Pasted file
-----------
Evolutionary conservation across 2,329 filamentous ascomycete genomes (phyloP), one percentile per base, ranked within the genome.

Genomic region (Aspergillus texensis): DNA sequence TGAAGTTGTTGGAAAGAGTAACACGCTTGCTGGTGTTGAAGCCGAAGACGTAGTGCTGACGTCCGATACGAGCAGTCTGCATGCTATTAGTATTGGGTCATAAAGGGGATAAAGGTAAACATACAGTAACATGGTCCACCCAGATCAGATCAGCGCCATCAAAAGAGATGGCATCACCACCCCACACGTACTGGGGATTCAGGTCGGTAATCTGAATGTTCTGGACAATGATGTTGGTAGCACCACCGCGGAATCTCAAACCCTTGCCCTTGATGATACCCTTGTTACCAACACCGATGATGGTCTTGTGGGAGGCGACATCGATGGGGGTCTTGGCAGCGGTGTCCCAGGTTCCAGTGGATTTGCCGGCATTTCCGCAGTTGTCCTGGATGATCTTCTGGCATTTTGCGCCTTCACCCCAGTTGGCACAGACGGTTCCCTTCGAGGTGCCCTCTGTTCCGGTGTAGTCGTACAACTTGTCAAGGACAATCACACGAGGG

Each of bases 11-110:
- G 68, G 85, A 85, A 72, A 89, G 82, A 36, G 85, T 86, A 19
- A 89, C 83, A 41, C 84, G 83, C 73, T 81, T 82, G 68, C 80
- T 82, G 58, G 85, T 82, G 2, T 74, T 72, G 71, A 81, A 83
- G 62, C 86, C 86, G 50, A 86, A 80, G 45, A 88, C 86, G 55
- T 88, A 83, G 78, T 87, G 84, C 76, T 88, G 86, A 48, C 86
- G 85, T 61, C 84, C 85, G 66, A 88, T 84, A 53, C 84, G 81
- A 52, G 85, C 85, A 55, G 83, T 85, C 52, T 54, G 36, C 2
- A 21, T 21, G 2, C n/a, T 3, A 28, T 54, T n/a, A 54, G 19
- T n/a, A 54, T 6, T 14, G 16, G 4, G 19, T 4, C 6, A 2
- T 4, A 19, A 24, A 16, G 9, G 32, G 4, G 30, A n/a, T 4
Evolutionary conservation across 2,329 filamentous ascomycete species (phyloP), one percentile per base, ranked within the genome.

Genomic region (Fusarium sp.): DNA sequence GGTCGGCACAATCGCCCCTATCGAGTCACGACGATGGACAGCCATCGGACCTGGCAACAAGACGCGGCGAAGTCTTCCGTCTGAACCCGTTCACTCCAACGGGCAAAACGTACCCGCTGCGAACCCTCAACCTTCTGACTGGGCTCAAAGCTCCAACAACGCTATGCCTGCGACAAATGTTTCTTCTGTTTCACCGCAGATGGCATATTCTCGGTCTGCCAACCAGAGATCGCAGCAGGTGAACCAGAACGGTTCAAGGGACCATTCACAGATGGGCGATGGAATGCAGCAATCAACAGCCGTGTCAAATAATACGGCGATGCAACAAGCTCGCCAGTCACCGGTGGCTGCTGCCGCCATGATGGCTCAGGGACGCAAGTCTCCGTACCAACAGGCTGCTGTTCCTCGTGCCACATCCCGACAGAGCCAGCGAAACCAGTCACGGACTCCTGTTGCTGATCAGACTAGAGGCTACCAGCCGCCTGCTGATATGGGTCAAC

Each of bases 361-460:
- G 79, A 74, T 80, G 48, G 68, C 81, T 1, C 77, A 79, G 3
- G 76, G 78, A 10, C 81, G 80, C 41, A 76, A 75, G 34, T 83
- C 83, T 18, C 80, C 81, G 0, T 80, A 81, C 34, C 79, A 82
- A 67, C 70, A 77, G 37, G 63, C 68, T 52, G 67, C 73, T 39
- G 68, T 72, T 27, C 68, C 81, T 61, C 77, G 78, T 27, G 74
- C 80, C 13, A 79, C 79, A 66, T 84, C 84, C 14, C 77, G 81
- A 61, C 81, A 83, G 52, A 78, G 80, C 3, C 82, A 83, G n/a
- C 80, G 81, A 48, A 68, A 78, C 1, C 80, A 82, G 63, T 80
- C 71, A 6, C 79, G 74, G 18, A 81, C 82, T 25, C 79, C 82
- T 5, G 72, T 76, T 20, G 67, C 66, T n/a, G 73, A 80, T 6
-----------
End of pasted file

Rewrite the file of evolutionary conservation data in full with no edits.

Evolutionary conservation across 2,329 filamentous ascomycete genomes (phyloP), one percentile per base, ranked within the genome.

Genomic region (Aspergillus texensis): DNA sequence TGAAGTTGTTGGAAAGAGTAACACGCTTGCTGGTGTTGAAGCCGAAGACGTAGTGCTGACGTCCGATACGAGCAGTCTGCATGCTATTAGTATTGGGTCATAAAGGGGATAAAGGTAAACATACAGTAACATGGTCCACCCAGATCAGATCAGCGCCATCAAAAGAGATGGCATCACCACCCCACACGTACTGGGGATTCAGGTCGGTAATCTGAATGTTCTGGACAATGATGTTGGTAGCACCACCGCGGAATCTCAAACCCTTGCCCTTGATGATACCCTTGTTACCAACACCGATGATGGTCTTGTGGGAGGCGACATCGATGGGGGTCTTGGCAGCGGTGTCCCAGGTTCCAGTGGATTTGCCGGCATTTCCGCAGTTGTCCTGGATGATCTTCTGGCATTTTGCGCCTTCACCCCAGTTGGCACAGACGGTTCCCTTCGAGGTGCCCTCTGTTCCGGTGTAGTCGTACAACTTGTCAAGGACAATCACACGAGGG

Each of bases 11-110:
- G 68, G 85, A 85, A 72, A 89, G 82, A 36, G 85, T 86, A 19
- A 89, C 83, A 41, C 84, G 83, C 73, T 81, T 82, G 68, C 80
- T 82, G 58, G 85, T 82, G 2, T 74, T 72, G 71, A 81, A 83
- G 62, C 86, C 86, G 50, A 86, A 80, G 45, A 88, C 86, G 55
- T 88, A 83, G 78, T 87, G 84, C 76, T 88, G 86, A 48, C 86
- G 85, T 61, C 84, C 85, G 66, A 88, T 84, A 53, C 84, G 81
- A 52, G 85, C 85, A 55, G 83, T 85, C 52, T 54, G 36, C 2
- A 21, T 21, G 2, C n/a, T 3, A 28, T 54, T n/a, A 54, G 19
- T n/a, A 54, T 6, T 14, G 16, G 4, G 19, T 4, C 6, A 2
- T 4, A 19, A 24, A 16, G 9, G 32, G 4, G 30, A n/a, T 4
Evolutionary conservation across 2,329 filamentous ascomycete species (phyloP), one percentile per base, ranked within the genome.

Genomic region (Fusarium sp.): DNA sequence GGTCGGCACAATCGCCCCTATCGAGTCACGACGATGGACAGCCATCGGACCTGGCAACAAGACGCGGCGAAGTCTTCCGTCTGAACCCGTTCACTCCAACGGGCAAAACGTACCCGCTGCGAACCCTCAACCTTCTGACTGGGCTCAAAGCTCCAACAACGCTATGCCTGCGACAAATGTTTCTTCTGTTTCACCGCAGATGGCATATTCTCGGTCTGCCAACCAGAGATCGCAGCAGGTGAACCAGAACGGTTCAAGGGACCATTCACAGATGGGCGATGGAATGCAGCAATCAACAGCCGTGTCAAATAATACGGCGATGCAACAAGCTCGCCAGTCACCGGTGGCTGCTGCCGCCATGATGGCTCAGGGACGCAAGTCTCCGTACCAACAGGCTGCTGTTCCTCGTGCCACATCCCGACAGAGCCAGCGAAACCAGTCACGGACTCCTGTTGCTGATCAGACTAGAGGCTACCAGCCGCCTGCTGATATGGGTCAAC

Each of bases 361-460:
- G 79, A 74, T 80, G 48, G 68, C 81, T 1, C 77, A 79, G 3
- G 76, G 78, A 10, C 81, G 80, C 41, A 76, A 75, G 34, T 83
- C 83, T 18, C 80, C 81, G 0, T 80, A 81, C 34, C 79, A 82
- A 67, C 70, A 77, G 37, G 63, C 68, T 52, G 67, C 73, T 39
- G 68, T 72, T 27, C 68, C 81, T 61, C 77, G 78, T 27, G 74
- C 80, C 13, A 79, C 79, A 66, T 84, C 84, C 14, C 77, G 81
- A 61, C 81, A 83, G 52, A 78, G 80, C 3, C 82, A 83, G n/a
- C 80, G 81, A 48, A 68, A 78, C 1, C 80, A 82, G 63, T 80
- C 71, A 6, C 79, G 74, G 18, A 81, C 82, T 25, C 79, C 82
- T 5, G 72, T 76, T 20, G 67, C 66, T n/a, G 73, A 80, T 6